At this point, I may suggest that universities and their administrations around the World do not often help, and even worsen this trend, not offering sufficient, if any, opportunities, facilities or help for medical students who want to keep doing what they were thriving for before starting Medical School. Such changes lead to academic failure or the truncation of a possible elite athlete career. I propose that these outcomes should be changed in the near future, so that starting Medicine should be synonym with starting new activities for personal growth, the stimulation of practicing sports, free thinking, the promotion of general culture, and learning beyond formal education. The current educational system, focused on the creation of a community with diffuse knowledge, should be replaced by a more open system whose priority is to prepare professionals who know how to treat people, not diseases.


So, we have to borrow the idea of other European and American universities where sports and culture clubs are much more frequent. Furthermore, I strongly support the idea for these activities to be favourably evaluated in the students’ scores, because importance and incentives must be given to carry out enriching actions. In this way, I am sure that it would increase the ease of working as a team for a common goal, the organization of the personal time for students would be improved, as well as their own feelings of commitment. These are, once again, characteristics highly valued later on in senior medical staff.


After all, we, medical students, residents, doctors or teachers are an element of society that promotes health. But; how healthy can a life of subordination to the chair and the desk be?. How untruthful is a doctor who recommends not smoking and smells of tobacco?. Or one who recommends weight loss and is overweight, or prescribes sleeping pills, being the one who needs them the most?


Let's think, let's help students learn and give them tools and ease to grow, discover new ways of seeing the World, and cultivate their mind in fields other than the strictly academic ones. Let's develop more humanistic student doctors.

Laura’s: a third-year medical student opinion

21st century: unprecedented technological advances, extraordinary scientific discoveries, all information at our fingertips, a society increasingly competitive, lives dedicated mostly to work, ... But, what about our essence as human beings?. How do we manage it in such a World?. Can we cultivate our inner side to become balanced people, not only with ourselves, but with everything/everyone that surrounds us?. 


My name is Laura Moreno Bueno, and I am from Mallorca. I am 20 years old and I am about to start the third year of Medical School at the University of the Balearic Islands (UIB). Yes, I know that I am very young and there is a huge world of knowledge and experiences to discover. However, I have been learning during these years a number of things about student’s life that many people do not know; or, rather, some things that we should all consider essential, but in the end only a few decide to incorporate into their lives.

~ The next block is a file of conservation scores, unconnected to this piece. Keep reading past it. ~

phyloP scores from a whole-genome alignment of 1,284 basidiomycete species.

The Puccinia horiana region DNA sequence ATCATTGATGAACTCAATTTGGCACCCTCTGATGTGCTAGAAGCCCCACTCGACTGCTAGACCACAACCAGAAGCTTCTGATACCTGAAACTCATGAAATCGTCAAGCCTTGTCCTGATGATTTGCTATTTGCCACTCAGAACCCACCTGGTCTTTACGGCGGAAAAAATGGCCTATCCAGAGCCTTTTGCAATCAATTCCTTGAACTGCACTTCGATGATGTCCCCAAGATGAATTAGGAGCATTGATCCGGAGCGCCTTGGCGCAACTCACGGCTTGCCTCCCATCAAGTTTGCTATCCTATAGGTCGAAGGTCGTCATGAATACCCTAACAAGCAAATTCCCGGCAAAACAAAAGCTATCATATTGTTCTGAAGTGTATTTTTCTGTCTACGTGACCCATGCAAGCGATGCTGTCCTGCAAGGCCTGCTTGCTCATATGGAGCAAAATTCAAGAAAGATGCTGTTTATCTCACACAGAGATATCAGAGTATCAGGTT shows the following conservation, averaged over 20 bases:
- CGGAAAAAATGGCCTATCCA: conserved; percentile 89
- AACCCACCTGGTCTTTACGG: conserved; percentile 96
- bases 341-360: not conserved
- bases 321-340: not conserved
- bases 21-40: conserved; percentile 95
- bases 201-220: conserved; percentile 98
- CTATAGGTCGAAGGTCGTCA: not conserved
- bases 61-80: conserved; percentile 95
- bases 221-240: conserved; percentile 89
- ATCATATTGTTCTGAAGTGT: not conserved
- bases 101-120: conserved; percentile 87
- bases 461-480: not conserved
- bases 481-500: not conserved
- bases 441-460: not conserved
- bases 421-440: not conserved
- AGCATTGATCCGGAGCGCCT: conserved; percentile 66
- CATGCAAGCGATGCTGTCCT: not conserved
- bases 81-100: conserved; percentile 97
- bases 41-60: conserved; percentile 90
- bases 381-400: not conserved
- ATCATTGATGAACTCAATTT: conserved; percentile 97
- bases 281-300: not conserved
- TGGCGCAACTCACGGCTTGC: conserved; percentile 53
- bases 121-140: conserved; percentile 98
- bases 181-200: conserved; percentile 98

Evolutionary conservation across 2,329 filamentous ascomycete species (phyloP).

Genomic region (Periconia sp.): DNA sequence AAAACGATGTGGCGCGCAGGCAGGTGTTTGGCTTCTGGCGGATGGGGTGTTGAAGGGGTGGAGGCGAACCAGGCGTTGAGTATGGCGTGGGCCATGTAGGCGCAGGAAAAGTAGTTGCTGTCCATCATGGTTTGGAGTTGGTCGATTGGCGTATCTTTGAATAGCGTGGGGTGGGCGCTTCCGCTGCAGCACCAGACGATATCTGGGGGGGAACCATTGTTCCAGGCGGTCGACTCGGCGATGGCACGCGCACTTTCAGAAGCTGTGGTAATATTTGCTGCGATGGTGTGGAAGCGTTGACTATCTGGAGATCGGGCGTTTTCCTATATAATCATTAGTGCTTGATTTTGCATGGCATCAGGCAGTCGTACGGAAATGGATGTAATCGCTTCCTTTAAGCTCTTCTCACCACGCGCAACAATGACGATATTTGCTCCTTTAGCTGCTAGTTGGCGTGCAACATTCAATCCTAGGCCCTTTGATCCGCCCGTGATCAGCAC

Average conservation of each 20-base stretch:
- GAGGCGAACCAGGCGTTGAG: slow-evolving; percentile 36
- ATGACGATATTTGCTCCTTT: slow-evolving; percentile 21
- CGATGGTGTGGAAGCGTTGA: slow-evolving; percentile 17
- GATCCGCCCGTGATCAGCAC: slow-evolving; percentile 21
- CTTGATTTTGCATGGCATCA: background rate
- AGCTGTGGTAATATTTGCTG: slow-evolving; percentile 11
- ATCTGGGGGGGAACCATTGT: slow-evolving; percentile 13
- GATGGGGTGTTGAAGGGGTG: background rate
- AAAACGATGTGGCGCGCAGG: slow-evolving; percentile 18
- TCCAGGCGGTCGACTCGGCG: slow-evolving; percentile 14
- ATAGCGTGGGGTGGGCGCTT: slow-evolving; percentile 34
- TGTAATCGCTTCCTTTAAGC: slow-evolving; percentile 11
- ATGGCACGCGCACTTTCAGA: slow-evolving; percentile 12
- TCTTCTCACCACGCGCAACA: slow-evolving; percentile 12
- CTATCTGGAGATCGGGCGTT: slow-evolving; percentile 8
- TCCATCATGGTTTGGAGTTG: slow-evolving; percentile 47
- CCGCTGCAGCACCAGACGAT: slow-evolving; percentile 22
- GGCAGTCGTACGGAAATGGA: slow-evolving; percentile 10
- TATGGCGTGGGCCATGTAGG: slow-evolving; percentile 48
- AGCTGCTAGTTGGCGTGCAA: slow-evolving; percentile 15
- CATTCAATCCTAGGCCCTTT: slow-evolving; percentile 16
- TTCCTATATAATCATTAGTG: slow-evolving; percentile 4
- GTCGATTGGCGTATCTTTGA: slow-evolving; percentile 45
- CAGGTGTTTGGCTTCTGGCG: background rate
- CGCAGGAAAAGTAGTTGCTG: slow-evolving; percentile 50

My father is a professional musician so, as expected, my parents signed me up when I was only 3 years old to violin and choir classes. I always saw him immensely enjoying himself when he played the piano, so I became curious about it. One year later, I wanted to start playing that instrument too. Over the years I decided to leave the violin to focus only on piano, and this has been the case until today. Piano has accompanied me throughout the years in all my moments, both good and bad, and has become for me not only a tool of disconnection essential in my day to day (Figure 2).


Figure 2


Yet in a parallel world of very diverse emotions, it has always helped me to find myself. When I play the piano I feel that there is nothing else around. It is just something very personal for me. I would even consider it my moment of "meditation". Yet music has not been my only companion during my life: sport has also played a fundamental role. A role that in the end does not differ much from that of music. After passing through the years by various sports such as basketball, soccer or tennis, I currently train paddle-tennis and crossfit. Both give me disconnection, the pleasure of meeting different people, setting goals and working hard to get them. Not only that: sports are essential to lead a healthy life, eliminate stress, and cultivate your body.


During my student life I have seen how most of my colleagues or friends were abandoning sports or music because "they needed time to study", but I have always been very contrary to this idea. Studying medicine requires much sacrifice, hours of study above average, and maximum dedication. For that, I do not consider it necessary to renounce to those things that identify us, and that help us in our day to day life, which give us happiness. It simply requires the desire to make the most of study time and a high level of concentration in what is done, at all times.